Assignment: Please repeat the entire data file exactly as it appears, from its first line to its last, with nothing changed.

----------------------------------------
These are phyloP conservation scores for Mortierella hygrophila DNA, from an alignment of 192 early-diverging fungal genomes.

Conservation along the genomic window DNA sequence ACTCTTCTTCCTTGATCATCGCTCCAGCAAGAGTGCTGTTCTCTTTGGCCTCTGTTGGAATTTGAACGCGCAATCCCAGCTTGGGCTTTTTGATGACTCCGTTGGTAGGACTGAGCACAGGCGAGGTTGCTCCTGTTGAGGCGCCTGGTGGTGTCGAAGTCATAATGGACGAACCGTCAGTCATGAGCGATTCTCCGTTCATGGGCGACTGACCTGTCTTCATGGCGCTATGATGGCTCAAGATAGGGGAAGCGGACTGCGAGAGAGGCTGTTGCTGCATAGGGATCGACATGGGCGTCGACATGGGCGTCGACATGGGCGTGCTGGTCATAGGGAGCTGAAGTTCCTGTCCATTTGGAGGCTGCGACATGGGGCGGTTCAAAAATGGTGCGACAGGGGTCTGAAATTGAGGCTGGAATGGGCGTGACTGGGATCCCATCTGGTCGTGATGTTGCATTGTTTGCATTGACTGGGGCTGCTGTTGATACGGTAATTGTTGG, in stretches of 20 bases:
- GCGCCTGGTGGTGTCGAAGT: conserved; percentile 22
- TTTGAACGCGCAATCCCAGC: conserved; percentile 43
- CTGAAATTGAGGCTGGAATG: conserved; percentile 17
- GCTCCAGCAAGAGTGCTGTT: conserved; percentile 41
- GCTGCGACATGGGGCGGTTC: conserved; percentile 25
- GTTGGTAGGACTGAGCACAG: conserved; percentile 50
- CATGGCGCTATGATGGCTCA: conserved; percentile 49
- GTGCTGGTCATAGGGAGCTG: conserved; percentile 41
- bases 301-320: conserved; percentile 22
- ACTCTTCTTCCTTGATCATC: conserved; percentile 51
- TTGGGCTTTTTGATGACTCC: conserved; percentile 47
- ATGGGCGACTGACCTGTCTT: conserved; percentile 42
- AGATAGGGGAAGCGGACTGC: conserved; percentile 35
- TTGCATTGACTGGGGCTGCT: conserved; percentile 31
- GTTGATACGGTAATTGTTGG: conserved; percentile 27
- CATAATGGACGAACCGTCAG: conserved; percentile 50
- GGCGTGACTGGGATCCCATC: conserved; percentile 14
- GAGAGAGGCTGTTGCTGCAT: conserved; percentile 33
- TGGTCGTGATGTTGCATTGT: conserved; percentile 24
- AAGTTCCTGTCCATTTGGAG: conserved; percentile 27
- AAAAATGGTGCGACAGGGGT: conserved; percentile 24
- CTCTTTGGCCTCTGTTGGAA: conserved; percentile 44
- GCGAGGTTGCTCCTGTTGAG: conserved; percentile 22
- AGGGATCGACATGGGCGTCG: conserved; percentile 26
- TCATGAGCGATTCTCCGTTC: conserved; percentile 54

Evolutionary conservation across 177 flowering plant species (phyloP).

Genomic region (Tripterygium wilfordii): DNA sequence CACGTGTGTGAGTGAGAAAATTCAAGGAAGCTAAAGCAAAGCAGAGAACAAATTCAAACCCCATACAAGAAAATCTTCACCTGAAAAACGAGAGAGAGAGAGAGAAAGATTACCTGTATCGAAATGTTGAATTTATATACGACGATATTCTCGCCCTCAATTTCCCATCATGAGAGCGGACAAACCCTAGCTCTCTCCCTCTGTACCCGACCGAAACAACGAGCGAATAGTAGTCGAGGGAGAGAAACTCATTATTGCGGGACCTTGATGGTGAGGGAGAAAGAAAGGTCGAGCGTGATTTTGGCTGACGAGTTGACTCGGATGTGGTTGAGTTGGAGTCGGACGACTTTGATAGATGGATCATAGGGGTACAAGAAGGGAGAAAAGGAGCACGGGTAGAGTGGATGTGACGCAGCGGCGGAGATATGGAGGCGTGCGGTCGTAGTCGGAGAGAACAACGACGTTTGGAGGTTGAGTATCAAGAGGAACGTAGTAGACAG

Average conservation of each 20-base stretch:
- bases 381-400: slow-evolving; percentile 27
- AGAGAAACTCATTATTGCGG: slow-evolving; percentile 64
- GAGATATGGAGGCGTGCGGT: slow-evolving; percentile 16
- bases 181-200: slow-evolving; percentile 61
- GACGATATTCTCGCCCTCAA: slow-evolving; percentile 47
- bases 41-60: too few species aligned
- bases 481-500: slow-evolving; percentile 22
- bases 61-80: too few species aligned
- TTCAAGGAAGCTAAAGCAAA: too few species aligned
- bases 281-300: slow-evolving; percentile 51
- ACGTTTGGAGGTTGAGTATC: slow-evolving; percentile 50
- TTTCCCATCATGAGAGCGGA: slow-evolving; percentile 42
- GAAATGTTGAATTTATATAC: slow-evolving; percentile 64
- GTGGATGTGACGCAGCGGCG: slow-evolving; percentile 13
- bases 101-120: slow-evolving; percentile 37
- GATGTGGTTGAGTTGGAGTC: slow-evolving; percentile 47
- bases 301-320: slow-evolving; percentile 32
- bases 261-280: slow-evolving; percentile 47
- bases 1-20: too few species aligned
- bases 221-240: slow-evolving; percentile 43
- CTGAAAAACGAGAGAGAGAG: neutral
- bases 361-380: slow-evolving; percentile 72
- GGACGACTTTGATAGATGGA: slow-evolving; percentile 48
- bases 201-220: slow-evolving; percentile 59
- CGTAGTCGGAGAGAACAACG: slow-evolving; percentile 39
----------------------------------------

These are phyloP conservation scores for Mortierella hygrophila DNA, from an alignment of 192 early-diverging fungal genomes.

Conservation along the genomic window DNA sequence ACTCTTCTTCCTTGATCATCGCTCCAGCAAGAGTGCTGTTCTCTTTGGCCTCTGTTGGAATTTGAACGCGCAATCCCAGCTTGGGCTTTTTGATGACTCCGTTGGTAGGACTGAGCACAGGCGAGGTTGCTCCTGTTGAGGCGCCTGGTGGTGTCGAAGTCATAATGGACGAACCGTCAGTCATGAGCGATTCTCCGTTCATGGGCGACTGACCTGTCTTCATGGCGCTATGATGGCTCAAGATAGGGGAAGCGGACTGCGAGAGAGGCTGTTGCTGCATAGGGATCGACATGGGCGTCGACATGGGCGTCGACATGGGCGTGCTGGTCATAGGGAGCTGAAGTTCCTGTCCATTTGGAGGCTGCGACATGGGGCGGTTCAAAAATGGTGCGACAGGGGTCTGAAATTGAGGCTGGAATGGGCGTGACTGGGATCCCATCTGGTCGTGATGTTGCATTGTTTGCATTGACTGGGGCTGCTGTTGATACGGTAATTGTTGG, in stretches of 20 bases:
- GCGCCTGGTGGTGTCGAAGT: conserved; percentile 22
- TTTGAACGCGCAATCCCAGC: conserved; percentile 43
- CTGAAATTGAGGCTGGAATG: conserved; percentile 17
- GCTCCAGCAAGAGTGCTGTT: conserved; percentile 41
- GCTGCGACATGGGGCGGTTC: conserved; percentile 25
- GTTGGTAGGACTGAGCACAG: conserved; percentile 50
- CATGGCGCTATGATGGCTCA: conserved; percentile 49
- GTGCTGGTCATAGGGAGCTG: conserved; percentile 41
- bases 301-320: conserved; percentile 22
- ACTCTTCTTCCTTGATCATC: conserved; percentile 51
- TTGGGCTTTTTGATGACTCC: conserved; percentile 47
- ATGGGCGACTGACCTGTCTT: conserved; percentile 42
- AGATAGGGGAAGCGGACTGC: conserved; percentile 35
- TTGCATTGACTGGGGCTGCT: conserved; percentile 31
- GTTGATACGGTAATTGTTGG: conserved; percentile 27
- CATAATGGACGAACCGTCAG: conserved; percentile 50
- GGCGTGACTGGGATCCCATC: conserved; percentile 14
- GAGAGAGGCTGTTGCTGCAT: conserved; percentile 33
- TGGTCGTGATGTTGCATTGT: conserved; percentile 24
- AAGTTCCTGTCCATTTGGAG: conserved; percentile 27
- AAAAATGGTGCGACAGGGGT: conserved; percentile 24
- CTCTTTGGCCTCTGTTGGAA: conserved; percentile 44
- GCGAGGTTGCTCCTGTTGAG: conserved; percentile 22
- AGGGATCGACATGGGCGTCG: conserved; percentile 26
- TCATGAGCGATTCTCCGTTC: conserved; percentile 54

Evolutionary conservation across 177 flowering plant species (phyloP).

Genomic region (Tripterygium wilfordii): DNA sequence CACGTGTGTGAGTGAGAAAATTCAAGGAAGCTAAAGCAAAGCAGAGAACAAATTCAAACCCCATACAAGAAAATCTTCACCTGAAAAACGAGAGAGAGAGAGAGAAAGATTACCTGTATCGAAATGTTGAATTTATATACGACGATATTCTCGCCCTCAATTTCCCATCATGAGAGCGGACAAACCCTAGCTCTCTCCCTCTGTACCCGACCGAAACAACGAGCGAATAGTAGTCGAGGGAGAGAAACTCATTATTGCGGGACCTTGATGGTGAGGGAGAAAGAAAGGTCGAGCGTGATTTTGGCTGACGAGTTGACTCGGATGTGGTTGAGTTGGAGTCGGACGACTTTGATAGATGGATCATAGGGGTACAAGAAGGGAGAAAAGGAGCACGGGTAGAGTGGATGTGACGCAGCGGCGGAGATATGGAGGCGTGCGGTCGTAGTCGGAGAGAACAACGACGTTTGGAGGTTGAGTATCAAGAGGAACGTAGTAGACAG

Average conservation of each 20-base stretch:
- bases 381-400: slow-evolving; percentile 27
- AGAGAAACTCATTATTGCGG: slow-evolving; percentile 64
- GAGATATGGAGGCGTGCGGT: slow-evolving; percentile 16
- bases 181-200: slow-evolving; percentile 61
- GACGATATTCTCGCCCTCAA: slow-evolving; percentile 47
- bases 41-60: too few species aligned
- bases 481-500: slow-evolving; percentile 22
- bases 61-80: too few species aligned
- TTCAAGGAAGCTAAAGCAAA: too few species aligned
- bases 281-300: slow-evolving; percentile 51
- ACGTTTGGAGGTTGAGTATC: slow-evolving; percentile 50
- TTTCCCATCATGAGAGCGGA: slow-evolving; percentile 42
- GAAATGTTGAATTTATATAC: slow-evolving; percentile 64
- GTGGATGTGACGCAGCGGCG: slow-evolving; percentile 13
- bases 101-120: slow-evolving; percentile 37
- GATGTGGTTGAGTTGGAGTC: slow-evolving; percentile 47
- bases 301-320: slow-evolving; percentile 32
- bases 261-280: slow-evolving; percentile 47
- bases 1-20: too few species aligned
- bases 221-240: slow-evolving; percentile 43
- CTGAAAAACGAGAGAGAGAG: neutral
- bases 361-380: slow-evolving; percentile 72
- GGACGACTTTGATAGATGGA: slow-evolving; percentile 48
- bases 201-220: slow-evolving; percentile 59
- CGTAGTCGGAGAGAACAACG: slow-evolving; percentile 39